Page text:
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FDA website aims to deter system-gamers from blocking generic competition


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FDA website aims to deter system-gamers from blocking generic competition

The U.S. Food and Drug Administration unveiled a new website aimed at shedding light on situations where brand-name drugmakers may be pursuing gaming tactics to delay generic competition.

Among those identified on the site as trying to block generics makers are Pfizer Inc., Biogen Inc., GlaxoSmithKline PLC, Novartis AG, Celgene Corp., Jazz Pharmaceuticals PLC and Roche Holding AG.

Teva Pharmaceutical Industries Ltd. and Mylan NV — two of the largest makers of generic medicines — also were named by the FDA as trying to thwart their rivals.

FDA Commissioner Scott Gottlieb is hoping that by publicly posting the information online, innovator drugmakers will be deterred from trying to stifle generics companies by preventing them from obtaining the samples they need to conduct studies for U.S. approval.

He said the FDA has received more than 150 inquiries from generic drug developers seeking assistance in obtaining samples from brand-name companies.

"I want to be very clear: A path to securing samples of brand drugs for the purpose of generic drug development should always be available," Gottlieb stated.

Not shaming

The unmasking of the system-gamers — part of the Trump administration's strategy to lower drug prices, unveiled May 11 — is not an attempt to shame them, but rather, to discourage those companies from engaging in abusive practices, the FDA chief told reporters at a May 14 media briefing at Health and Human Services headquarters in Washington, D.C.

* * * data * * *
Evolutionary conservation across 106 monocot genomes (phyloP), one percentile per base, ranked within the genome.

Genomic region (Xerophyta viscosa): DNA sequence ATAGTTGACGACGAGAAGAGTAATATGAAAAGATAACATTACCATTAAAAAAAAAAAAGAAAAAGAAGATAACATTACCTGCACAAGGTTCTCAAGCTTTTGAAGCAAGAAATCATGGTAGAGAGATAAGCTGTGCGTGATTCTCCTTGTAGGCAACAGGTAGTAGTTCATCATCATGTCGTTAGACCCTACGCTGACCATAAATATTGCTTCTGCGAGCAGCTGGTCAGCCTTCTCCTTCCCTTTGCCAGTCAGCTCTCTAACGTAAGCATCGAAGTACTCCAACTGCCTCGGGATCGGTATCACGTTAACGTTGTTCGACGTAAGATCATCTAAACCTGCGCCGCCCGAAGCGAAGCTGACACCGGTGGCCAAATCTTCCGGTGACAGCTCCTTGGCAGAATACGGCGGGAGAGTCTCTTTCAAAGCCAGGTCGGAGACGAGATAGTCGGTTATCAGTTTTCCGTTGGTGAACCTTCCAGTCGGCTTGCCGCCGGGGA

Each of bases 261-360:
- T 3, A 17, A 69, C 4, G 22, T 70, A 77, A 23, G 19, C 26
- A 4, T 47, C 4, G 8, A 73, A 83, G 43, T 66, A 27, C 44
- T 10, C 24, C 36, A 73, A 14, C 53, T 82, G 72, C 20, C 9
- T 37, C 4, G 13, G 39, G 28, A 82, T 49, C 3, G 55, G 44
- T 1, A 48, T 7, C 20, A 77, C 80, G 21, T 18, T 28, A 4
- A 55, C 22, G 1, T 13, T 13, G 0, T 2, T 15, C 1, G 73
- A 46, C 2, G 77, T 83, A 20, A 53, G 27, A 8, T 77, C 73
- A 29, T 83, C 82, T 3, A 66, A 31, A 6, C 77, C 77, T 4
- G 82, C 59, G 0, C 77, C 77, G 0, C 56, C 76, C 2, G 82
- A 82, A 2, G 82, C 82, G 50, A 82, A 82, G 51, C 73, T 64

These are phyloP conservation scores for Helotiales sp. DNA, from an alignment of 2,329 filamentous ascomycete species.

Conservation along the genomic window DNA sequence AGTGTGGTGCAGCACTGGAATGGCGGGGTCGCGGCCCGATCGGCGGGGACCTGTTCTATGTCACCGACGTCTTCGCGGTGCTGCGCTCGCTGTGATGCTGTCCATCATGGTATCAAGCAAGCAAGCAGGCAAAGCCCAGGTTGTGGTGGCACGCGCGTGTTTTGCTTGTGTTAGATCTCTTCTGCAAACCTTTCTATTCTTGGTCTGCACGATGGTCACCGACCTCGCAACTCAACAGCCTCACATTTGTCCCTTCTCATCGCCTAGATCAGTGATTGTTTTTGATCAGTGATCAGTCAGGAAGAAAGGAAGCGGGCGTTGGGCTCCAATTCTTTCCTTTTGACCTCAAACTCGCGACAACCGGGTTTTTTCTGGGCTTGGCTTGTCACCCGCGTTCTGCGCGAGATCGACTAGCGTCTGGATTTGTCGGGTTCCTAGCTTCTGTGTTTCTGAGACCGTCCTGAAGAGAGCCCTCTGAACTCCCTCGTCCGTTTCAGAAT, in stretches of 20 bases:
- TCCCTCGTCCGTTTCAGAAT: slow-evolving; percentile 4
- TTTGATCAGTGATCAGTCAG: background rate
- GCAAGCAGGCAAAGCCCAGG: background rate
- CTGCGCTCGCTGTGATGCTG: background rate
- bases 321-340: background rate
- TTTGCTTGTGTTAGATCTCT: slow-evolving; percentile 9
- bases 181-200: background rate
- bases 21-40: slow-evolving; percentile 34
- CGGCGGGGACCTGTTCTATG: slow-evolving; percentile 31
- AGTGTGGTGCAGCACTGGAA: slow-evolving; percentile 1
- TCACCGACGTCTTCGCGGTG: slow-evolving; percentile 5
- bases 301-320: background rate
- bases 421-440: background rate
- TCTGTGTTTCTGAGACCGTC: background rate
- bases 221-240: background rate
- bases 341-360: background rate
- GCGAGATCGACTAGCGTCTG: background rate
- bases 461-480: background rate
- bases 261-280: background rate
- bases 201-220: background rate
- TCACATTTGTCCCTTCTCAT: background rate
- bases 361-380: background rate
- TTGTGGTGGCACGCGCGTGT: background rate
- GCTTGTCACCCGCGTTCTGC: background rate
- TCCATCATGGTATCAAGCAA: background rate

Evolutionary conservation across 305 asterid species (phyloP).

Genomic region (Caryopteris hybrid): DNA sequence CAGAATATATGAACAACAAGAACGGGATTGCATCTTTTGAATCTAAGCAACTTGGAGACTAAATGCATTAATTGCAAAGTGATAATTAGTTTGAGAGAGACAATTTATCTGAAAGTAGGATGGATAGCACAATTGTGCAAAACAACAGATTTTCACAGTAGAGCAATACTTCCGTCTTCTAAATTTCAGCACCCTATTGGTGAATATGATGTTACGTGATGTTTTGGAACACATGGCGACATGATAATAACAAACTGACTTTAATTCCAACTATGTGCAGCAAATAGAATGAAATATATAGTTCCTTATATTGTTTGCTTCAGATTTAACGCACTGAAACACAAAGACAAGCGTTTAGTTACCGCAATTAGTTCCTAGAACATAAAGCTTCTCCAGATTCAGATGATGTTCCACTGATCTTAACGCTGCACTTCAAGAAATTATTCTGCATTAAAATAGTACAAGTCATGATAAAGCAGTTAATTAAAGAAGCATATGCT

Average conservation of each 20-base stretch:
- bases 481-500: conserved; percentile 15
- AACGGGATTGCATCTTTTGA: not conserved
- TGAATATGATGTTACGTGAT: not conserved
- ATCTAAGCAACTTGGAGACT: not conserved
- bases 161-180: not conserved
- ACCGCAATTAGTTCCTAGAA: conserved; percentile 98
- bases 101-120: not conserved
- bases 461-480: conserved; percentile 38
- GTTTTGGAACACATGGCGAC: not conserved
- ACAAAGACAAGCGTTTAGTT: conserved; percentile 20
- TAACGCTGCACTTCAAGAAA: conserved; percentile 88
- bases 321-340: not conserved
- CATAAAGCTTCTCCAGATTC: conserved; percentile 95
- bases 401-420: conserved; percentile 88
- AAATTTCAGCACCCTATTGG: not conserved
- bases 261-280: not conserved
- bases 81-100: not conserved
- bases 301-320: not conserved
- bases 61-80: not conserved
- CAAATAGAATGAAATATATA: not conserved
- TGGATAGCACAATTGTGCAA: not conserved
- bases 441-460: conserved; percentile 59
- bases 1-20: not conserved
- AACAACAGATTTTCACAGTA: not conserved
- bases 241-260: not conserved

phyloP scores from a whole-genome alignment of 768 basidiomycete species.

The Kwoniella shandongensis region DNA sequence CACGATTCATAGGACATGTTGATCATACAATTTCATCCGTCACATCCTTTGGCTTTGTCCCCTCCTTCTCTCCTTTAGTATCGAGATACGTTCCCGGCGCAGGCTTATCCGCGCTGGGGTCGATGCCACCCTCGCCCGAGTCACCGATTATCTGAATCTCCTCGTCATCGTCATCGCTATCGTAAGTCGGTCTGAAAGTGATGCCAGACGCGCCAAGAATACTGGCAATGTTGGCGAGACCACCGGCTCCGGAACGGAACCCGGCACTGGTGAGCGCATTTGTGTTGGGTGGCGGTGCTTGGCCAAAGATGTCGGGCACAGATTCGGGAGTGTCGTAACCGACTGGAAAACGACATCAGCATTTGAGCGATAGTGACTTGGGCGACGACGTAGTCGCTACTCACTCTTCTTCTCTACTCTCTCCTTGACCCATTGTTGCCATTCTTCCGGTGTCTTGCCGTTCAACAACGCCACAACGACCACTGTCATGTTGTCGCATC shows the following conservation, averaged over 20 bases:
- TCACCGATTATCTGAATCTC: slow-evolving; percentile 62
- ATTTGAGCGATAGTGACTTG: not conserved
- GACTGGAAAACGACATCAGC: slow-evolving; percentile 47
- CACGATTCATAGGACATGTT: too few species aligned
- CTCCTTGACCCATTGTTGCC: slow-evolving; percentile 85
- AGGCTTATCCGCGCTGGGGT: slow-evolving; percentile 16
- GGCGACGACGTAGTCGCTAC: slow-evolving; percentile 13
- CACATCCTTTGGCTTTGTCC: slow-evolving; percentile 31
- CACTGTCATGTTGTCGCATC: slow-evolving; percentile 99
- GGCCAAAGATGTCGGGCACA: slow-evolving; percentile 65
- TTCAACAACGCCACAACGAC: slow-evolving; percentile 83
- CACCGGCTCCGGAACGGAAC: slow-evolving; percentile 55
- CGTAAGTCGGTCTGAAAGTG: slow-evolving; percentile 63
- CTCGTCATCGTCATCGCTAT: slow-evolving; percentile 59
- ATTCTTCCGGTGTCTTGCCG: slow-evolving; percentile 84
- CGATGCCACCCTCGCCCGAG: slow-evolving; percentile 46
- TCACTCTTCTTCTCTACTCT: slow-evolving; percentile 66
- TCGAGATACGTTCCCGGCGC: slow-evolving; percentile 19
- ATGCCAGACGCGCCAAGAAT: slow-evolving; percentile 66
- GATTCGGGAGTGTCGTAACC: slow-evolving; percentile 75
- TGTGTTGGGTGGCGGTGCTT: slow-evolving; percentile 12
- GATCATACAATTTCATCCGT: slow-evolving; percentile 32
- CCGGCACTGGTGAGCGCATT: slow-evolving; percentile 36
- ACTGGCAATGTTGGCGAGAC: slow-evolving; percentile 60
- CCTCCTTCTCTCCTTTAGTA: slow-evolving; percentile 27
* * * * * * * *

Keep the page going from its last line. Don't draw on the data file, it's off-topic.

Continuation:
"I don't think this is publicly shaming," Gottlieb said. "I think this is providing transparency in situations where we see certain obstacles to timely generic entry."

He said posting the information could potentially serve as a deterrent to "engaging in practices that are antithetical to the spirit, if not the letter" of the 1984 Drug Price Competition and Patent Term Restoration Act, commonly called the Hatch-Waxman Act — the law that created the generic drug industry.

He reiterated that point and provided other clarifying details during a May 15 briefing in Washington hosted by the Alliance for Health Policy and APCO Worldwide.

"I'm identifying the problem," Gottlieb said.

But the Pharmaceutical Research and Manufacturers of America said the release of the generics inquiries "lacks the proper context and conflates a number of divergent scenarios." The lobbying group said additional context was essential and called on the FDA to "give innovator companies the opportunity to submit their appropriately redacted response to the recipient of a safety determination letter."

Gottlieb first acknowledged he was considering launching the website last summer.

Gaming tactics

The commissioner said brand-name companies try to prevent generics from obtaining samples of innovator medicines by using such tactics as abusing the agency's required risk programs — risk evaluation and mitigation strategies, or REMS — which are meant to ensure that the benefits of medications outweigh their risks.

Another tactic innovator companies have used is placing restrictions in their commercial contracts or agreements with prescription drug distributors, wholesalers or specialty pharmacies to try to limit their ability to sell the brand-name drug samples to generic developers for testing, Gottlieb said.